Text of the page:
I recently tried Stitch Fix out, and while it was a fun experience and I did end up buying something, it struck me that a “perfect” clothes shopping experience doesn’t yet exist - but in the past few years, it has potentially become tractable. Here’s what I think that might look like.
A big need with clothing is customization. People like to have unique pieces of clothing as a form of self-expression, and on top of that, there is huge diversity in body types that can result in clothing being more or less suitable.
Frequently, our favorite pieces of clothing are the few mass-produced pieces we’ve found that actually fit our bodies the way we’d like them to. Alterations are a poor substitute for this (does it really make sense to put a piece of clothing together only to have someone take it partially apart and put it together the way you want) and tailoring is expensive and not particularly convenient.
A second need with clothing is discovery. Most people don’t have the time (or, if you’re like me, the creativity) to invent the styles or designs they’d like to wear - instead, people like to discover the creations of others that speak to them and allow for self-expression.
Stitch Fix 🔗︎
When I tried Stitch Fix, I quite liked how convenient the discovery aspect became - they’re not limited to what they can stock in a physical store, you receive clothes to try on in the comfort of your home, and you just send back what you don’t want to keep. They try to discover your preferences through some clever surveys, and you can opt for adventurous selections or stay right in your lane.
What I noticed, however, was how often things didn’t fit how I wanted them to - a shirt was too long, pants were too tight, shoulders were too loose, so on and so forth. This is even after providing my desired sizes.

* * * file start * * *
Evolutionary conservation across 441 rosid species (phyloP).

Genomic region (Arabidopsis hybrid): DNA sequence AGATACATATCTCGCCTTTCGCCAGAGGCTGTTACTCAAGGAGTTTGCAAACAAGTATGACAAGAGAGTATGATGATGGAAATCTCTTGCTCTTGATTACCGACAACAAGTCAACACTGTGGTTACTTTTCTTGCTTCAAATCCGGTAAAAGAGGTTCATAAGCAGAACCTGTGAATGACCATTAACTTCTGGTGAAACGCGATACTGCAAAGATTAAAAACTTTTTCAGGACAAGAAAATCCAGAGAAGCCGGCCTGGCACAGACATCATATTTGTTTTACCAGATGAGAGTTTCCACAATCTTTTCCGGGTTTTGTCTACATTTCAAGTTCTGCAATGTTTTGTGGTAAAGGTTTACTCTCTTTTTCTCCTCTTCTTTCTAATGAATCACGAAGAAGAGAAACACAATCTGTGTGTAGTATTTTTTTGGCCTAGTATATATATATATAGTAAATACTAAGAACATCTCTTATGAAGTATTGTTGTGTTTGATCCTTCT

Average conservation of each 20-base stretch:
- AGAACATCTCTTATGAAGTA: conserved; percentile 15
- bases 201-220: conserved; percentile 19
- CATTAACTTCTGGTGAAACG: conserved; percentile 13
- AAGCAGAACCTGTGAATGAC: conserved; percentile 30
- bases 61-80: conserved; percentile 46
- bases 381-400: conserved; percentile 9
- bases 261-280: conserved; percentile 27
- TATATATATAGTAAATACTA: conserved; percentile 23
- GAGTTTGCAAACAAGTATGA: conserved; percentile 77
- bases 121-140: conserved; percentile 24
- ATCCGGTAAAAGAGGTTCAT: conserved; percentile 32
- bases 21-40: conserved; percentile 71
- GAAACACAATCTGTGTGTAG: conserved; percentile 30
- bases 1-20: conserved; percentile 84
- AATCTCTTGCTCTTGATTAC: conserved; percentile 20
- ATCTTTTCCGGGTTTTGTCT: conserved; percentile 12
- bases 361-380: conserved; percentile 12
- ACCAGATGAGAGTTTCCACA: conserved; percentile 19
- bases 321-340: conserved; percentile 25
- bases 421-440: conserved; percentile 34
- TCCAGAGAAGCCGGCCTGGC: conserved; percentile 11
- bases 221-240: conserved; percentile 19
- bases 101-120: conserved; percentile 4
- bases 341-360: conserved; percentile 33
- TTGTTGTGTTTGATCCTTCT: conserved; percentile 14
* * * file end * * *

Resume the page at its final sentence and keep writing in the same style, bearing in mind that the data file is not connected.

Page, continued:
I’m also a relatively “average” person - my partner, who is on the smaller-sized side of things, struggled to find any item that fit at all, despite finding many styles that she quite liked.
Stitch “Next” 🔗︎
Customizability seems to be a major remaining problem. Generally, for clothing, a single scale (S/M/L) is insufficient to capture the range of body types that exist, and if we stick to this model, people will be forever searching for clothing where “Medium” is the right medium for them. A tailor doesn’t measure a single number and then expect to build a perfect suit.
Imagine this experience instead, which seems relatively tractable from a technology perspective:
- You take photos of your body from a variety of different angles, and this is used to construct a 3D model of your body.
- You can set some other general “fit” preferences, such as loose/tight, or long hem-lines, etc.
- You browse styles of clothing, such as the shape or graphics. For certain styles, the color or fabric may also be customizable.
- When you find a style you like, your 3D model and preferences are used to generate a piece of clothing with custom fit that you can preview and adjust on the model.
- When you order it, it is custom-made and then delivered.
Stitch Fix’s current product, which is a great Discovery experience, can be layered on top of this, by having a Stylist do steps 3-5 for the customer, and packaging 5 picks into a “Fix”.
This helps people find better fits for exactly what they want, and helps make styles of clothing more timeless (and less likely to suffer from discontinuation!) by helping to decouple the supply chain from the style itself. Within the last decade, it’s specifically the increased comfort with purchasing clothing online, which naturally has a latency between order and arrival, that provides a window of opportunity for custom production. Additionally, the imaging technology to easily produce the models for step 1 has become far more accessible and increasingly economical to do at the scales required for this project. All in all, the technology for this experience seems fairly tractable. Of course, the economics are a challenging part of the equation:
- What does it mean for returns when everything is made to order?
- Is it possible to custom-produce clothing in a way that yields reasonable price competitiveness? We might expect some costs to actually be lower (fewer returns if things fit better), and more importantly, if the philosophy of material minimalism, whose most recent incarnation is Marie Kondo’s “keep things that spark joy”, takes off, we may find that people are willing to pay a premium for things that are exactly what they want.
Despite these challenges, it seems increasingly possible to have an experience like this, and I look forward to the day when everything in my wardrobe actually fits me.